Denver Mayor Mike Johnston said the lack of federal funding for the migrant crisis is forcing the city to make budget cuts.
DENVER — Denver Mayor Mike Johnston announced budget cuts Friday to address a $180 million shortfall caused by the migrant crisis.
The first cuts are being made to services for Parks and Recreation and the Department of Motor Vehicles.
The DMV will no longer provide registration service in person, and it will only be available online. There will also be rotating DMV closures starting on March 4. The central location at 2855 Tremont Street will not be part of the rotating closures.
Rec center hours will be reduced starting Feb. 20. Regional centers that are open seven days will be reduced to six days. Sites that are open six days will remain open on those days, but hours will be reduced. Summer programming will also be reduced by about 25%, and the city will not plant flowers this summer.
Johnston said that the cuts would not be the last or the “hardest.”
>Video above: Denver sees little support from other cities, even as it asks for help dealing with migrants.
Denver has seen more than 40,000 newcomers arrive over the past year, according to Johnston.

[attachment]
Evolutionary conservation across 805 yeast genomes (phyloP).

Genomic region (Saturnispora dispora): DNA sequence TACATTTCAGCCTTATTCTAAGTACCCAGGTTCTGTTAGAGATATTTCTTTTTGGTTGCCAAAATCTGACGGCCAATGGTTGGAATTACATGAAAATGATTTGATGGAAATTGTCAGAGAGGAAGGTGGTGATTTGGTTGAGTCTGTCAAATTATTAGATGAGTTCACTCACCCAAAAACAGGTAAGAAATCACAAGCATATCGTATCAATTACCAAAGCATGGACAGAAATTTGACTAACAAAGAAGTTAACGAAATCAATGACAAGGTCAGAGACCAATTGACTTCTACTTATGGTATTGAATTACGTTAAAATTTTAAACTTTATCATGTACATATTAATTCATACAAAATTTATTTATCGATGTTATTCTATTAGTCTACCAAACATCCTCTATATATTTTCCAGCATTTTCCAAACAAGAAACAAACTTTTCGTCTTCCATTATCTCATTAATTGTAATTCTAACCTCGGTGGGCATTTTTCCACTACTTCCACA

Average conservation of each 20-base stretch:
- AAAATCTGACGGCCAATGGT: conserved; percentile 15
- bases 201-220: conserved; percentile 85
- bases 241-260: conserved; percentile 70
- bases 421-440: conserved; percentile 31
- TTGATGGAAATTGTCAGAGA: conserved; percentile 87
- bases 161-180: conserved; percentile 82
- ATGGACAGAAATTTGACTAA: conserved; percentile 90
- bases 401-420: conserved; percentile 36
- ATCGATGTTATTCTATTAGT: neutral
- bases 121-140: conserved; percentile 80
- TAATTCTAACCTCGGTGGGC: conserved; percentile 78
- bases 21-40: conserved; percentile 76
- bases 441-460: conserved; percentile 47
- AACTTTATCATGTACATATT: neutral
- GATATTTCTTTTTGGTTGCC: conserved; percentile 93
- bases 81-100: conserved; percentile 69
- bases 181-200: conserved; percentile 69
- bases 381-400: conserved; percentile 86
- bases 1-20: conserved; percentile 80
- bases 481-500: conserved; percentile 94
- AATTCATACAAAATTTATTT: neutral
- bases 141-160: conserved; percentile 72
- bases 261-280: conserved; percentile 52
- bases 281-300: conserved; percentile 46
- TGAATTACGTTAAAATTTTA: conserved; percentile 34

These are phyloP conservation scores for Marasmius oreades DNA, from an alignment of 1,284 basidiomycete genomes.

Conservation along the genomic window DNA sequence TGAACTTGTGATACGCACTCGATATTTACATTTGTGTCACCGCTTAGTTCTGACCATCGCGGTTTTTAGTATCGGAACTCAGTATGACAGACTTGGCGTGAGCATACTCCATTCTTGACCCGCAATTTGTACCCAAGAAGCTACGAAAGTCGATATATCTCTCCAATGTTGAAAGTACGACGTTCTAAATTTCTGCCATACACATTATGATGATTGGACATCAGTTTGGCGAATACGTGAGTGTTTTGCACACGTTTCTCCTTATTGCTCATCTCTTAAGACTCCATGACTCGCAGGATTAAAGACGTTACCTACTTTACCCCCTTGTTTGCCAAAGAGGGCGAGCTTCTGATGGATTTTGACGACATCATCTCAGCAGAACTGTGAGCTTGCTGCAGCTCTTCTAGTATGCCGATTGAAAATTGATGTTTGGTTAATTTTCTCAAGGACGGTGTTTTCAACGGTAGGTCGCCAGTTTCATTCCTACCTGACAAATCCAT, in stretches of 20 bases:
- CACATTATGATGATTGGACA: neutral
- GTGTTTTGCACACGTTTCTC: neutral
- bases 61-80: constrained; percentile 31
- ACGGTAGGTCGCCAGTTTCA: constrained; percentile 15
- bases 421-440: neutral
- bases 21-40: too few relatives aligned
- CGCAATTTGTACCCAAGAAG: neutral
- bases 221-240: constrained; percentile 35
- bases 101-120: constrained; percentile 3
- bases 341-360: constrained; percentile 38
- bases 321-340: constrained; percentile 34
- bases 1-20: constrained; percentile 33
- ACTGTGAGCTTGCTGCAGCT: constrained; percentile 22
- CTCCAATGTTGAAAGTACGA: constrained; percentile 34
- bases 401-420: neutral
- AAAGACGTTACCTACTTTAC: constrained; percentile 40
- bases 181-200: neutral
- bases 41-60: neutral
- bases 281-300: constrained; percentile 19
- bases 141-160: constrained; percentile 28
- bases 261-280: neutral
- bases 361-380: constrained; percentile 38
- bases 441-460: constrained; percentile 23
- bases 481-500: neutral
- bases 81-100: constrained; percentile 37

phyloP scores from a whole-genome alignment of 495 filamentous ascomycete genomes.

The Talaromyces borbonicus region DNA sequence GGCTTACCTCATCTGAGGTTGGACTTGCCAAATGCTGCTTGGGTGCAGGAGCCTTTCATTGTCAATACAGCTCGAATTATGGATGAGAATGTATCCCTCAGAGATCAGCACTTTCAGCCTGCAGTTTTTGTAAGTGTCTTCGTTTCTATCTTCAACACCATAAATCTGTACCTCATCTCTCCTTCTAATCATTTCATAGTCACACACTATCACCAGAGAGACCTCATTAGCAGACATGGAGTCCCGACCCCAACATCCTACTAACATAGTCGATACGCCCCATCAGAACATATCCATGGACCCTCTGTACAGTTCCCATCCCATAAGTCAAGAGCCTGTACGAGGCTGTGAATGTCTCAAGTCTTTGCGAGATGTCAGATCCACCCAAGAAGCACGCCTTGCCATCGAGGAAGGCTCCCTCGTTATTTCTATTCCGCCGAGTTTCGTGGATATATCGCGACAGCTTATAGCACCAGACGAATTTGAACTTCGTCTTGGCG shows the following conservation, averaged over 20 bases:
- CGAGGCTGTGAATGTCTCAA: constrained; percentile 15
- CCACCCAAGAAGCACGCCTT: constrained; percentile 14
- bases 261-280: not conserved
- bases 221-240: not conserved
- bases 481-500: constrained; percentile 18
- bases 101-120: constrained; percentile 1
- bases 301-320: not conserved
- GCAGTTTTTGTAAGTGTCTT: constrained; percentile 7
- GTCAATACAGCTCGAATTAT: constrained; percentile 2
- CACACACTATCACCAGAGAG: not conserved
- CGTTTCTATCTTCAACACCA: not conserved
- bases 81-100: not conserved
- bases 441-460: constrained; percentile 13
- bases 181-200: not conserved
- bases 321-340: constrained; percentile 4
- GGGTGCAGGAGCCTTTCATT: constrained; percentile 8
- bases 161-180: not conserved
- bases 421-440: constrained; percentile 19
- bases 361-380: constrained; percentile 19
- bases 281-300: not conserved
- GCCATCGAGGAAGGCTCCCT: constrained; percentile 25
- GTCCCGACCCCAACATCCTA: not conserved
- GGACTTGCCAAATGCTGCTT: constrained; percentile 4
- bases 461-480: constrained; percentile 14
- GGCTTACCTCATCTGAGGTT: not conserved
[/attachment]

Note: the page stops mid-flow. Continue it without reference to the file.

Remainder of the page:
He said $180 million is the projected cost for providing necessary services to migrants who had come to Colorado, and that at this point there is no federal funding expected to assist with the expense.
He focused a lot of criticism on recent border legislation in Congress that Senate Republicans blocked despite bipartisan support when explaining why the cuts are being made.
“Without any federal support, without any work authorization, without changes to policy, we are going to have to make changes in terms of what we can do with our city budget, and what we can do in terms of support for newcomers when they arrive,” Johnston said.
He said departments have been asked to identify how they would make budget reductions.
“We were hopeful that with federal support those reductions might be smaller than we initially feared,” Johnston said. “Now, without federal support, we have to start operating towards that $180 million gap.”
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